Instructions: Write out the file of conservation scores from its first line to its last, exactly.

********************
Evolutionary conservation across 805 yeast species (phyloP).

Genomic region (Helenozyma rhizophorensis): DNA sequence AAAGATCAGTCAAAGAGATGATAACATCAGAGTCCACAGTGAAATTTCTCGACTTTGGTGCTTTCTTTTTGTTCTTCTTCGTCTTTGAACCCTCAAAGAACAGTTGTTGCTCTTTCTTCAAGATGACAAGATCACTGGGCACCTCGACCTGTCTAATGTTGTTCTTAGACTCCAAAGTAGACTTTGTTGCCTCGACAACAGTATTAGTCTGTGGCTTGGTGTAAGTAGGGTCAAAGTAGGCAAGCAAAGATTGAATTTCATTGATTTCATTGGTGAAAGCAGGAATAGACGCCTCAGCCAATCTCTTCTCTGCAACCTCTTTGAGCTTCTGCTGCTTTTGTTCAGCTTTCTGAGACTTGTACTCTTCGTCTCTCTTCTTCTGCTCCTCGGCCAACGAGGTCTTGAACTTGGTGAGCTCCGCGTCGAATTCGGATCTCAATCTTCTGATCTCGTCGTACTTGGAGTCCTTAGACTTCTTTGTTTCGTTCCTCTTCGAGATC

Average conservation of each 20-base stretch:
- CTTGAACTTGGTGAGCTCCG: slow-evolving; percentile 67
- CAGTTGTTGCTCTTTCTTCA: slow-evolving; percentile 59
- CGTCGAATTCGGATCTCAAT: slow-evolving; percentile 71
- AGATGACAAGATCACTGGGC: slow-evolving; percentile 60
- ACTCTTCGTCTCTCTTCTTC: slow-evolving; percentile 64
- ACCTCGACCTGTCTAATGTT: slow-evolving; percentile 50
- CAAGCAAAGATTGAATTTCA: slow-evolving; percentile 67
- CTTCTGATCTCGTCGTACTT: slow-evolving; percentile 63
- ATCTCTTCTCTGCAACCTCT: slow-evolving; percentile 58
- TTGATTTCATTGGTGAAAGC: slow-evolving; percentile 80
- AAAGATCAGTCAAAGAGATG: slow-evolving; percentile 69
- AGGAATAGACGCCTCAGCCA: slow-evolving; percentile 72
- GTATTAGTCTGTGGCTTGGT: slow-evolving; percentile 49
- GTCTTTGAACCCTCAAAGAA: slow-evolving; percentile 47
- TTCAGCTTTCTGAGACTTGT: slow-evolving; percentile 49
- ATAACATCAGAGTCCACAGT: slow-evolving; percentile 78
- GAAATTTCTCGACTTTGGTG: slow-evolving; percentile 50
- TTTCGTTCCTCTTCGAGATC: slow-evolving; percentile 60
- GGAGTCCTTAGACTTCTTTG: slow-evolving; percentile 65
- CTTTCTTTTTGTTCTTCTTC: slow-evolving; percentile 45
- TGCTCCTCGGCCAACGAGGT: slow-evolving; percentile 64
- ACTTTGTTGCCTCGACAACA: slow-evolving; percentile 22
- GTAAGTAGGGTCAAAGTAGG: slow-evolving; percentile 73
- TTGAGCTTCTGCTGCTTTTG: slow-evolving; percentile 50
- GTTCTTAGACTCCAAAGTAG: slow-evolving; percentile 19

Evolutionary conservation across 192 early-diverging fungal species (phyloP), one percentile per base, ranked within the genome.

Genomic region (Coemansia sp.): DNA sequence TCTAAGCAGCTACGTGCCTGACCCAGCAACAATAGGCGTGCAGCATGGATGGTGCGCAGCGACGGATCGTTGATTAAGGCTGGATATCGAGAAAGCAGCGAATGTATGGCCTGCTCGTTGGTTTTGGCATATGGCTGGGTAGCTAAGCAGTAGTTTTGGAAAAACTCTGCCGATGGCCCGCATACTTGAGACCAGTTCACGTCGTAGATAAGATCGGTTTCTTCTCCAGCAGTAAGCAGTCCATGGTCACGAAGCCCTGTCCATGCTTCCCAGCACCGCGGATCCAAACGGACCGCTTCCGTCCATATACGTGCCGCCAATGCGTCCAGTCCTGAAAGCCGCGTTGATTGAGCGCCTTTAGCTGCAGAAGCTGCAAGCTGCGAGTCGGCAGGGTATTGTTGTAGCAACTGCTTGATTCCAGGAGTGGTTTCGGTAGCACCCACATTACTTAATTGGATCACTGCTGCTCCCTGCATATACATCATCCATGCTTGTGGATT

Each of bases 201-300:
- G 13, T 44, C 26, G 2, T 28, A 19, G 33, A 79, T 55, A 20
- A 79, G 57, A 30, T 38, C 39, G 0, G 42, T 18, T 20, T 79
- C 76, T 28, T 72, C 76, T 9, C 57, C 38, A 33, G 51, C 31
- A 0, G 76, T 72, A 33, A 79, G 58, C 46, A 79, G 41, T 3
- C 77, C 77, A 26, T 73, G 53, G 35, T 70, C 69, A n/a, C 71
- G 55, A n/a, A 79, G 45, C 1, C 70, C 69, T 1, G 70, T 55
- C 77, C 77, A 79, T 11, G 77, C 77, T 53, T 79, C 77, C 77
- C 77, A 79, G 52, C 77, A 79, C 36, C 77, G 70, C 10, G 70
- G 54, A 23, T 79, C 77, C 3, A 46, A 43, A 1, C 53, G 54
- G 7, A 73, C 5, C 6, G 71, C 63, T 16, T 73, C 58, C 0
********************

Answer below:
Evolutionary conservation across 805 yeast species (phyloP).

Genomic region (Helenozyma rhizophorensis): DNA sequence AAAGATCAGTCAAAGAGATGATAACATCAGAGTCCACAGTGAAATTTCTCGACTTTGGTGCTTTCTTTTTGTTCTTCTTCGTCTTTGAACCCTCAAAGAACAGTTGTTGCTCTTTCTTCAAGATGACAAGATCACTGGGCACCTCGACCTGTCTAATGTTGTTCTTAGACTCCAAAGTAGACTTTGTTGCCTCGACAACAGTATTAGTCTGTGGCTTGGTGTAAGTAGGGTCAAAGTAGGCAAGCAAAGATTGAATTTCATTGATTTCATTGGTGAAAGCAGGAATAGACGCCTCAGCCAATCTCTTCTCTGCAACCTCTTTGAGCTTCTGCTGCTTTTGTTCAGCTTTCTGAGACTTGTACTCTTCGTCTCTCTTCTTCTGCTCCTCGGCCAACGAGGTCTTGAACTTGGTGAGCTCCGCGTCGAATTCGGATCTCAATCTTCTGATCTCGTCGTACTTGGAGTCCTTAGACTTCTTTGTTTCGTTCCTCTTCGAGATC

Average conservation of each 20-base stretch:
- CTTGAACTTGGTGAGCTCCG: slow-evolving; percentile 67
- CAGTTGTTGCTCTTTCTTCA: slow-evolving; percentile 59
- CGTCGAATTCGGATCTCAAT: slow-evolving; percentile 71
- AGATGACAAGATCACTGGGC: slow-evolving; percentile 60
- ACTCTTCGTCTCTCTTCTTC: slow-evolving; percentile 64
- ACCTCGACCTGTCTAATGTT: slow-evolving; percentile 50
- CAAGCAAAGATTGAATTTCA: slow-evolving; percentile 67
- CTTCTGATCTCGTCGTACTT: slow-evolving; percentile 63
- ATCTCTTCTCTGCAACCTCT: slow-evolving; percentile 58
- TTGATTTCATTGGTGAAAGC: slow-evolving; percentile 80
- AAAGATCAGTCAAAGAGATG: slow-evolving; percentile 69
- AGGAATAGACGCCTCAGCCA: slow-evolving; percentile 72
- GTATTAGTCTGTGGCTTGGT: slow-evolving; percentile 49
- GTCTTTGAACCCTCAAAGAA: slow-evolving; percentile 47
- TTCAGCTTTCTGAGACTTGT: slow-evolving; percentile 49
- ATAACATCAGAGTCCACAGT: slow-evolving; percentile 78
- GAAATTTCTCGACTTTGGTG: slow-evolving; percentile 50
- TTTCGTTCCTCTTCGAGATC: slow-evolving; percentile 60
- GGAGTCCTTAGACTTCTTTG: slow-evolving; percentile 65
- CTTTCTTTTTGTTCTTCTTC: slow-evolving; percentile 45
- TGCTCCTCGGCCAACGAGGT: slow-evolving; percentile 64
- ACTTTGTTGCCTCGACAACA: slow-evolving; percentile 22
- GTAAGTAGGGTCAAAGTAGG: slow-evolving; percentile 73
- TTGAGCTTCTGCTGCTTTTG: slow-evolving; percentile 50
- GTTCTTAGACTCCAAAGTAG: slow-evolving; percentile 19

Evolutionary conservation across 192 early-diverging fungal species (phyloP), one percentile per base, ranked within the genome.

Genomic region (Coemansia sp.): DNA sequence TCTAAGCAGCTACGTGCCTGACCCAGCAACAATAGGCGTGCAGCATGGATGGTGCGCAGCGACGGATCGTTGATTAAGGCTGGATATCGAGAAAGCAGCGAATGTATGGCCTGCTCGTTGGTTTTGGCATATGGCTGGGTAGCTAAGCAGTAGTTTTGGAAAAACTCTGCCGATGGCCCGCATACTTGAGACCAGTTCACGTCGTAGATAAGATCGGTTTCTTCTCCAGCAGTAAGCAGTCCATGGTCACGAAGCCCTGTCCATGCTTCCCAGCACCGCGGATCCAAACGGACCGCTTCCGTCCATATACGTGCCGCCAATGCGTCCAGTCCTGAAAGCCGCGTTGATTGAGCGCCTTTAGCTGCAGAAGCTGCAAGCTGCGAGTCGGCAGGGTATTGTTGTAGCAACTGCTTGATTCCAGGAGTGGTTTCGGTAGCACCCACATTACTTAATTGGATCACTGCTGCTCCCTGCATATACATCATCCATGCTTGTGGATT

Each of bases 201-300:
- G 13, T 44, C 26, G 2, T 28, A 19, G 33, A 79, T 55, A 20
- A 79, G 57, A 30, T 38, C 39, G 0, G 42, T 18, T 20, T 79
- C 76, T 28, T 72, C 76, T 9, C 57, C 38, A 33, G 51, C 31
- A 0, G 76, T 72, A 33, A 79, G 58, C 46, A 79, G 41, T 3
- C 77, C 77, A 26, T 73, G 53, G 35, T 70, C 69, A n/a, C 71
- G 55, A n/a, A 79, G 45, C 1, C 70, C 69, T 1, G 70, T 55
- C 77, C 77, A 79, T 11, G 77, C 77, T 53, T 79, C 77, C 77
- C 77, A 79, G 52, C 77, A 79, C 36, C 77, G 70, C 10, G 70
- G 54, A 23, T 79, C 77, C 3, A 46, A 43, A 1, C 53, G 54
- G 7, A 73, C 5, C 6, G 71, C 63, T 16, T 73, C 58, C 0